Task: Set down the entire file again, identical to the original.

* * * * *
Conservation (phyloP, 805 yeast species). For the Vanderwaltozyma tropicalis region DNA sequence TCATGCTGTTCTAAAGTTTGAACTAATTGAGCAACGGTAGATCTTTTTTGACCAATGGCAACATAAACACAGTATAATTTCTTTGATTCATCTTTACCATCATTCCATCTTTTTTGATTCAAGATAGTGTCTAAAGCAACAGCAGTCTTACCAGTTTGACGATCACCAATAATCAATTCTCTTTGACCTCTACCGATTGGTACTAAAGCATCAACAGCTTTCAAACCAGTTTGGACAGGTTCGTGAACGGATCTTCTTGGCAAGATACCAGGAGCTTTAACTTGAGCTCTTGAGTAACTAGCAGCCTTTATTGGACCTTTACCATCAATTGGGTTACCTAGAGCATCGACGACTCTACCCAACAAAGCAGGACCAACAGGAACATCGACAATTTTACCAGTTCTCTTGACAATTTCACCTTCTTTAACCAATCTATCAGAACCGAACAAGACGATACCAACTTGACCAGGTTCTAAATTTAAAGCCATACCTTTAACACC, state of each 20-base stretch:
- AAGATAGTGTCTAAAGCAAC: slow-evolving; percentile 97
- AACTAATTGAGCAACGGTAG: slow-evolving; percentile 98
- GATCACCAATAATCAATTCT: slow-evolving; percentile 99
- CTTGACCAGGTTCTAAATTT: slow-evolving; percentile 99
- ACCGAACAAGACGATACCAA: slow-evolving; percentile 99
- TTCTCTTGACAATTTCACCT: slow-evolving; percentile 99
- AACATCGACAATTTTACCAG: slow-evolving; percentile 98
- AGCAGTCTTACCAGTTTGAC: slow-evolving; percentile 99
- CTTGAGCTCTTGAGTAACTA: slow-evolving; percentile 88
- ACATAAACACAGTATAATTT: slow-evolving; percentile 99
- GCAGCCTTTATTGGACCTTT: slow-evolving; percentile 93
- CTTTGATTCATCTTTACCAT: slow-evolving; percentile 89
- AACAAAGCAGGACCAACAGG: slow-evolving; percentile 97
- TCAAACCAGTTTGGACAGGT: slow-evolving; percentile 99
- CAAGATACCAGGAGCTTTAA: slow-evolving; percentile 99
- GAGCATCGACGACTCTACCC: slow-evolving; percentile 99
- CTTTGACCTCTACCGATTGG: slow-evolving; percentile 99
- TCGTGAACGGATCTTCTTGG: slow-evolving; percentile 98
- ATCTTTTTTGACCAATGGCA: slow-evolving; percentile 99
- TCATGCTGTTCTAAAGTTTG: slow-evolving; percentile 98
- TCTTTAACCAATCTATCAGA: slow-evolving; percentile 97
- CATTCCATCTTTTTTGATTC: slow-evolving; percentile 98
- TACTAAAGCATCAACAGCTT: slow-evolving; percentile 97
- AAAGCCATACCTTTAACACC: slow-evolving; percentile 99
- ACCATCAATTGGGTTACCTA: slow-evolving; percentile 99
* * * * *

Conservation (phyloP, 805 yeast species). For the Vanderwaltozyma tropicalis region DNA sequence TCATGCTGTTCTAAAGTTTGAACTAATTGAGCAACGGTAGATCTTTTTTGACCAATGGCAACATAAACACAGTATAATTTCTTTGATTCATCTTTACCATCATTCCATCTTTTTTGATTCAAGATAGTGTCTAAAGCAACAGCAGTCTTACCAGTTTGACGATCACCAATAATCAATTCTCTTTGACCTCTACCGATTGGTACTAAAGCATCAACAGCTTTCAAACCAGTTTGGACAGGTTCGTGAACGGATCTTCTTGGCAAGATACCAGGAGCTTTAACTTGAGCTCTTGAGTAACTAGCAGCCTTTATTGGACCTTTACCATCAATTGGGTTACCTAGAGCATCGACGACTCTACCCAACAAAGCAGGACCAACAGGAACATCGACAATTTTACCAGTTCTCTTGACAATTTCACCTTCTTTAACCAATCTATCAGAACCGAACAAGACGATACCAACTTGACCAGGTTCTAAATTTAAAGCCATACCTTTAACACC, state of each 20-base stretch:
- AAGATAGTGTCTAAAGCAAC: slow-evolving; percentile 97
- AACTAATTGAGCAACGGTAG: slow-evolving; percentile 98
- GATCACCAATAATCAATTCT: slow-evolving; percentile 99
- CTTGACCAGGTTCTAAATTT: slow-evolving; percentile 99
- ACCGAACAAGACGATACCAA: slow-evolving; percentile 99
- TTCTCTTGACAATTTCACCT: slow-evolving; percentile 99
- AACATCGACAATTTTACCAG: slow-evolving; percentile 98
- AGCAGTCTTACCAGTTTGAC: slow-evolving; percentile 99
- CTTGAGCTCTTGAGTAACTA: slow-evolving; percentile 88
- ACATAAACACAGTATAATTT: slow-evolving; percentile 99
- GCAGCCTTTATTGGACCTTT: slow-evolving; percentile 93
- CTTTGATTCATCTTTACCAT: slow-evolving; percentile 89
- AACAAAGCAGGACCAACAGG: slow-evolving; percentile 97
- TCAAACCAGTTTGGACAGGT: slow-evolving; percentile 99
- CAAGATACCAGGAGCTTTAA: slow-evolving; percentile 99
- GAGCATCGACGACTCTACCC: slow-evolving; percentile 99
- CTTTGACCTCTACCGATTGG: slow-evolving; percentile 99
- TCGTGAACGGATCTTCTTGG: slow-evolving; percentile 98
- ATCTTTTTTGACCAATGGCA: slow-evolving; percentile 99
- TCATGCTGTTCTAAAGTTTG: slow-evolving; percentile 98
- TCTTTAACCAATCTATCAGA: slow-evolving; percentile 97
- CATTCCATCTTTTTTGATTC: slow-evolving; percentile 98
- TACTAAAGCATCAACAGCTT: slow-evolving; percentile 97
- AAAGCCATACCTTTAACACC: slow-evolving; percentile 99
- ACCATCAATTGGGTTACCTA: slow-evolving; percentile 99